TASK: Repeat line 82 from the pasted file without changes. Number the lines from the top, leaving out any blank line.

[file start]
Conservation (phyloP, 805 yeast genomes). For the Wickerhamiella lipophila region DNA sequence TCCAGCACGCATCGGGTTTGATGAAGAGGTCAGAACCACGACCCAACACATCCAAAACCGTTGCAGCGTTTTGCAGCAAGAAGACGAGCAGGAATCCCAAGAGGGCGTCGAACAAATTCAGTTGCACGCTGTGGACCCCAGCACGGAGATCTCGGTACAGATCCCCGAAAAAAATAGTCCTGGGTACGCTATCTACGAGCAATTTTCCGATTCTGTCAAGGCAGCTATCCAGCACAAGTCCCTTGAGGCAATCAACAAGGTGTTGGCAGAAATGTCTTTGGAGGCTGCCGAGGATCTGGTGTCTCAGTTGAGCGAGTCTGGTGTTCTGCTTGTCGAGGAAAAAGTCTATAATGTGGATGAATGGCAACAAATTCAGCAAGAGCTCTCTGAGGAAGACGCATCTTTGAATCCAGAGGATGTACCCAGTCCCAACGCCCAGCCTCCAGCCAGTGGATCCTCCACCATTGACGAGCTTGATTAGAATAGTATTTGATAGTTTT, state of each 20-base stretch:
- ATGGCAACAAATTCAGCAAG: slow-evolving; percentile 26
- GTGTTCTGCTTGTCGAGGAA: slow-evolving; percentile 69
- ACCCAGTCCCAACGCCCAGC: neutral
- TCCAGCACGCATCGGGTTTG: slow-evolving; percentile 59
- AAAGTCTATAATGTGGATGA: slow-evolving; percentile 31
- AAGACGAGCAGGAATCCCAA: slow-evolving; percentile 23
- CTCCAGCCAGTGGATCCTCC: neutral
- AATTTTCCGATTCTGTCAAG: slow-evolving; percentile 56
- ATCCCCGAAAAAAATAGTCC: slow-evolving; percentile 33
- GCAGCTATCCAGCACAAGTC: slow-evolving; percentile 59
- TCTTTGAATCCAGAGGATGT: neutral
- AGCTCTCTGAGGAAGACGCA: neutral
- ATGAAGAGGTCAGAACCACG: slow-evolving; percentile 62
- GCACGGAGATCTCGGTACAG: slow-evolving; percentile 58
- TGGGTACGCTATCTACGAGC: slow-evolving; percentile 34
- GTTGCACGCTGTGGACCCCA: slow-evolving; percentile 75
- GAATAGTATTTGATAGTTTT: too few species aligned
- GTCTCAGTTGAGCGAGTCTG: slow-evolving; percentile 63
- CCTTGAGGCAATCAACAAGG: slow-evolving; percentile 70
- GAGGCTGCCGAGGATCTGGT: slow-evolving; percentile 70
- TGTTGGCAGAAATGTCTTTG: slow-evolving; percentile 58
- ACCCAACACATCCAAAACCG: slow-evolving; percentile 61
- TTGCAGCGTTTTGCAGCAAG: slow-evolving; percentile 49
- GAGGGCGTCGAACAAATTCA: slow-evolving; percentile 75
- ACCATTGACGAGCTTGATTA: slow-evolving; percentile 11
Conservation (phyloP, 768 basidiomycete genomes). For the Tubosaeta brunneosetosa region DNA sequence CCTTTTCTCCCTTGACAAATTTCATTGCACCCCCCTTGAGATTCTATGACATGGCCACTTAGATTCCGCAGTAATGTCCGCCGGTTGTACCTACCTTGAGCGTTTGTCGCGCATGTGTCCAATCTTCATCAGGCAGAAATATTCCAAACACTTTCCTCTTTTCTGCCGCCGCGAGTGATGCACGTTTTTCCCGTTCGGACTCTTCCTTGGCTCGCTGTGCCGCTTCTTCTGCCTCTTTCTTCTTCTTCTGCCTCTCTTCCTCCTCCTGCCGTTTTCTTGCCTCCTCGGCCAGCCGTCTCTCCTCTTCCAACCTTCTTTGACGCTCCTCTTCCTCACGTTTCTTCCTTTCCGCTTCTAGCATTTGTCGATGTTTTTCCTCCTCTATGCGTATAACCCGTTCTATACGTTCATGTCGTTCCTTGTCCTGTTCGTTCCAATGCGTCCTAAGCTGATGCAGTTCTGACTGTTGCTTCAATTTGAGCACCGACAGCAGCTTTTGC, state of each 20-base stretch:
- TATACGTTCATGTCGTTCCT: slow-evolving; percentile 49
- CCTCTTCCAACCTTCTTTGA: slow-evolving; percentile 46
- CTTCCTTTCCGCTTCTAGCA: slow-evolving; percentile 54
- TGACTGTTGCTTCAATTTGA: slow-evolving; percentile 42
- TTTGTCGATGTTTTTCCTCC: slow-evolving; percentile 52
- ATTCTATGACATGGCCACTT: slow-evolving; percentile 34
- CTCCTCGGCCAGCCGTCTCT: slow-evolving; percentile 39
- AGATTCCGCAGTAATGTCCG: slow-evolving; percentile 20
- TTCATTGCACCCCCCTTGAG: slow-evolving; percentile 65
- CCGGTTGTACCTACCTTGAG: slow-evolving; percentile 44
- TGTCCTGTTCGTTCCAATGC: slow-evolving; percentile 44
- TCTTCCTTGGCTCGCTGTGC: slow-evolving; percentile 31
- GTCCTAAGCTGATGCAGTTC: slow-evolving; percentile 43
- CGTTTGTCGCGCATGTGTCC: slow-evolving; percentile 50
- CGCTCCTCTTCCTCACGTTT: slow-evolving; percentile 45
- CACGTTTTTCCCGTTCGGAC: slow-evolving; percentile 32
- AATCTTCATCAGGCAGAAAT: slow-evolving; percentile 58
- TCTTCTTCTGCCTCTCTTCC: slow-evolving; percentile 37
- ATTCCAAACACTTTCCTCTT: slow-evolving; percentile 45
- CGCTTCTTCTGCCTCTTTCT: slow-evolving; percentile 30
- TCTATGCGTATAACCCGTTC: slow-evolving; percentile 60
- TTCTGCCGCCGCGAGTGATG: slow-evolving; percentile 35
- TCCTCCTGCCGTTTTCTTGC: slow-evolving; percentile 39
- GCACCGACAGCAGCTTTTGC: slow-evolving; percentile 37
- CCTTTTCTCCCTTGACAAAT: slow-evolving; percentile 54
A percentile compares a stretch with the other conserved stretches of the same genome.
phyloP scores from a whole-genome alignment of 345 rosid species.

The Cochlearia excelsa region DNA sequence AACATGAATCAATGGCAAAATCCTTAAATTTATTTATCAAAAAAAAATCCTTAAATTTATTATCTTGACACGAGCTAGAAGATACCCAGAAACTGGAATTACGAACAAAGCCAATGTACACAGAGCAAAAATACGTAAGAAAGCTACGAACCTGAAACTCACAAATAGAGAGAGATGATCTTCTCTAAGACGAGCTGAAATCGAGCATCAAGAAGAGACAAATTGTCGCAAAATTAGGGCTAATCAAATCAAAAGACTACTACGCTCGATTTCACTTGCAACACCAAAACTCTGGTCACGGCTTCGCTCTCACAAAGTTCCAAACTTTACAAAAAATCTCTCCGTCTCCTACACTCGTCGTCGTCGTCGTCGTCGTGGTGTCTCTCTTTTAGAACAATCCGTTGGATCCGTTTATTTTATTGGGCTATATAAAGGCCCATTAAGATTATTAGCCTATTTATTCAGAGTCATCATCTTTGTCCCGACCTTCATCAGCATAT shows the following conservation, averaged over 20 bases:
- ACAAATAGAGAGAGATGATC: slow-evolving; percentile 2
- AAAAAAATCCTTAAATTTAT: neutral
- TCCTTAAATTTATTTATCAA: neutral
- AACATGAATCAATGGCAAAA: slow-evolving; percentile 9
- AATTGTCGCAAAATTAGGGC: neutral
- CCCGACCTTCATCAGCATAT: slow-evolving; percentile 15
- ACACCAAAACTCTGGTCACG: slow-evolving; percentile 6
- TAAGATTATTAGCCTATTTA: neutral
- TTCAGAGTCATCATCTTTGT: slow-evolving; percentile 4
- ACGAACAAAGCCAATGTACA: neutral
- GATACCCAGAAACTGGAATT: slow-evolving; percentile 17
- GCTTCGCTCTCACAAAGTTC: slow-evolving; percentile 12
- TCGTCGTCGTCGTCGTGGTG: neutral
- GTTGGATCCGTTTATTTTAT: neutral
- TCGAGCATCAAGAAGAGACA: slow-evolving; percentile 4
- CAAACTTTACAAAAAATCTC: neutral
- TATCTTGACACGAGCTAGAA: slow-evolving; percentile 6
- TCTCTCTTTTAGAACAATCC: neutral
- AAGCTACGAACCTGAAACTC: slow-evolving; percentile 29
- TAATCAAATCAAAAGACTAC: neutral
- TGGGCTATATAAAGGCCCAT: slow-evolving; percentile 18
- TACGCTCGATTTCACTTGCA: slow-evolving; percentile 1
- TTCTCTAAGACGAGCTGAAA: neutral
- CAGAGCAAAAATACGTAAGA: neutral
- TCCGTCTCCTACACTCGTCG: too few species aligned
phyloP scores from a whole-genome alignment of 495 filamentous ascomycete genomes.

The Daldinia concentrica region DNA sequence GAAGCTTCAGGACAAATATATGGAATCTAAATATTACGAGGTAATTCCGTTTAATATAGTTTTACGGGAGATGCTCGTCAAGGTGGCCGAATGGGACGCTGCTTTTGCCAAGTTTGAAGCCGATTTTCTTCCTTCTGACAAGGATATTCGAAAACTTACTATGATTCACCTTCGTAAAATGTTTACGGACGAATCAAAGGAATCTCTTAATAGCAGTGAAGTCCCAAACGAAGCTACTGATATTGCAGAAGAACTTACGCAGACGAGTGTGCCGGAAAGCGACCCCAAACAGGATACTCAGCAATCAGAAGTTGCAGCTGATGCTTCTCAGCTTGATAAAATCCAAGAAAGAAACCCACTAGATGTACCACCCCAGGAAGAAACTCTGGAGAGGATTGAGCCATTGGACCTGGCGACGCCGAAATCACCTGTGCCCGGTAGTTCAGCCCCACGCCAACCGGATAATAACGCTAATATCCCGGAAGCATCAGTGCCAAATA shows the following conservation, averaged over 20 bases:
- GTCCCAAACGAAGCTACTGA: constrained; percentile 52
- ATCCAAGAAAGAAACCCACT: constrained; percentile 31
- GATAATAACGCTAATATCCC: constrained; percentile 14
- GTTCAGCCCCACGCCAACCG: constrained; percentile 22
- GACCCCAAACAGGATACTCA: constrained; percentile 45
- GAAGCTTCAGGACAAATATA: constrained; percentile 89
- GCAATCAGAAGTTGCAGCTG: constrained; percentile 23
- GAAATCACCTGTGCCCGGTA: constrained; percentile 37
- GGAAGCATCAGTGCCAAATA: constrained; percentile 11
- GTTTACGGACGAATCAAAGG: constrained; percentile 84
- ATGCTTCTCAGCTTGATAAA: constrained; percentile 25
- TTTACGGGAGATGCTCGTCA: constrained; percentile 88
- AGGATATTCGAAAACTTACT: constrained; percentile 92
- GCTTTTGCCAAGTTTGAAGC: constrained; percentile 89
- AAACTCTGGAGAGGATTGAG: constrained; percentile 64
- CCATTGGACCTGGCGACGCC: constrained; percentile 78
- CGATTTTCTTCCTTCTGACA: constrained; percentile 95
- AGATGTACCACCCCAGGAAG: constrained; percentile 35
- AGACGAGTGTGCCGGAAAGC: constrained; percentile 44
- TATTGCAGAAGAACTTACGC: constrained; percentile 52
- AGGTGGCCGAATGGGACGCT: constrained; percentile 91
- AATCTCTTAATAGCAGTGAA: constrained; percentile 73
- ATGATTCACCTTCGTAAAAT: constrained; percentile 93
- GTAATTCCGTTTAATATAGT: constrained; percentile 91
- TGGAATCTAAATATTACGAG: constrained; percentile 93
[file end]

The Daldinia concentrica region DNA sequence GAAGCTTCAGGACAAATATATGGAATCTAAATATTACGAGGTAATTCCGTTTAATATAGTTTTACGGGAGATGCTCGTCAAGGTGGCCGAATGGGACGCTGCTTTTGCCAAGTTTGAAGCCGATTTTCTTCCTTCTGACAAGGATATTCGAAAACTTACTATGATTCACCTTCGTAAAATGTTTACGGACGAATCAAAGGAATCTCTTAATAGCAGTGAAGTCCCAAACGAAGCTACTGATATTGCAGAAGAACTTACGCAGACGAGTGTGCCGGAAAGCGACCCCAAACAGGATACTCAGCAATCAGAAGTTGCAGCTGATGCTTCTCAGCTTGATAAAATCCAAGAAAGAAACCCACTAGATGTACCACCCCAGGAAGAAACTCTGGAGAGGATTGAGCCATTGGACCTGGCGACGCCGAAATCACCTGTGCCCGGTAGTTCAGCCCCACGCCAACCGGATAATAACGCTAATATCCCGGAAGCATCAGTGCCAAATA shows the following conservation, averaged over 20 bases: